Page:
Piping for washer drain

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Whatnot

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I started a thread a while back about this but it got a little off track I think it will be less confusing to just start over.
I just cut open the wall and took a picture of the pipes. Is it possible to put a washer drain in this wall? There is a door in the wall below so nothing can run on the right side of the bay with the 3" pipe.

Washer piping.jpg
 
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wwhitney

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The 3" pipe, you're confident that below the wall plate there is just a san-tee or combo with the toilet fixture drain coming in?

If so, I think you're in luck. A quick perusal of the Wisconsin Plumbing Code leads me to 382.31(13)(a) on vertical wet venting. It appears to allow a laundry standpipe to come into the 3" pipe, with the pipe between the standpipe san-tee and the toilet san-tee as a vertical wet vent.

So if that's correct (bears double checking, I've never looked at the Wisconsin Plumbing Code before), all you need to do is cut in a 3x2 san-tee into the 3" pipe, and then figure out where you're going to put the 2" trap and standpipe. Inside the wall looks very crowded, so maybe just exposed outside the wall?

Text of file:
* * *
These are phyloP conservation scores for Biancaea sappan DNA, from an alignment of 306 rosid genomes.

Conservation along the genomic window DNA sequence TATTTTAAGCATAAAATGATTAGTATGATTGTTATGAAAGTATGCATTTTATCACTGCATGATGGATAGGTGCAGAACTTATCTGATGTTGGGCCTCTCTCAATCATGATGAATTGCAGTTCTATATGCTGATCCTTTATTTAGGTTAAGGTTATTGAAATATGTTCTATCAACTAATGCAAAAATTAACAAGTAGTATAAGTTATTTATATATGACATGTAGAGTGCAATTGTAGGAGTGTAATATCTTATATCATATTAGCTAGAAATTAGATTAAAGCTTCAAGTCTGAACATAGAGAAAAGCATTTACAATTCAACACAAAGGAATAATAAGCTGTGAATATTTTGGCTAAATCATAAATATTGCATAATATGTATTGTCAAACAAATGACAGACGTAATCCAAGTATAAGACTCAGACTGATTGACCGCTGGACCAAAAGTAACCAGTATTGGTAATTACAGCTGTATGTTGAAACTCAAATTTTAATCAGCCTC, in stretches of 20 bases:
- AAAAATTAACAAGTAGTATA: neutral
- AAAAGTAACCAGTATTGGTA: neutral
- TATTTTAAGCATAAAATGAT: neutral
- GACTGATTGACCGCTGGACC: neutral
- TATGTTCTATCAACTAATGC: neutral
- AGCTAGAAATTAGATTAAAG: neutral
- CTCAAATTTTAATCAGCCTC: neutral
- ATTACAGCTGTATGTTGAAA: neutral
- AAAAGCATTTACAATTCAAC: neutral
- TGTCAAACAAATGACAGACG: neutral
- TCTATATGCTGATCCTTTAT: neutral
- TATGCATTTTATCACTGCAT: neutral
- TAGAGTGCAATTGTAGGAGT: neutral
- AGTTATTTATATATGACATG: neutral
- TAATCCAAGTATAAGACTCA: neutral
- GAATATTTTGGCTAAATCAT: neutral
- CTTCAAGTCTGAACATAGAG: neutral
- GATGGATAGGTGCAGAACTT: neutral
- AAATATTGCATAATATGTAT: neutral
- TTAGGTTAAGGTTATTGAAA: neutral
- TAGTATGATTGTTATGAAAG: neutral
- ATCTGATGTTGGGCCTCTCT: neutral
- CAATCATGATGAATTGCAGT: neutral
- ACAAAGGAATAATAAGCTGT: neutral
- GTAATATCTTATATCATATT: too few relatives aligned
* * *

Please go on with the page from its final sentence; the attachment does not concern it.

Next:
BTW, the UPC would not allow that vertical wet vent, it restricts the fixtures other than the bottommost to be 2 DFUS or less, and for the UPC a washer standpipe is 3 DFUs. The IPC would allow the arrangement as a common vent "connected at different levels"; in their terminology a vertical wet vent is restricted to bathroom groups (which excludes laundry standpipes).

Cheers, Wayne
 
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Whatnot

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The toilet on the other side of the wall tees into the 3" pipe between the floor joists. The bathtub drain tees into the 3" inside the downstairs wall below the toilet connection. From there the 3" goes all the way to the basement where it connects into the 4" main trunk.
 

wwhitney

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Sounds good. Double check my reading of the Wisconsin Plumbing Code, then just cut in a 3"x2" san-tee at the desired height.

Cheers, Wayne
 

Helper Dave

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Is that 3" at that point all vent? I guess I'm a little confused now based on your description from your last thread.

If there's nothing draining above there, and it doesn't look like there is if all the other vents are tying in there, then, no, you can't just tie into it and add a washer drain, sadly.

Sorry, Wayne, but you missed a couple things in WI code by just a hair. Lol

First, if there's a toilet draining on that 3" just at the floor there, it's a floor outlet fixture, not a wall outlet fixture. Most toilets in WI homes are floor outlets. So, 382.31 (13)(a)1. doesn't apply.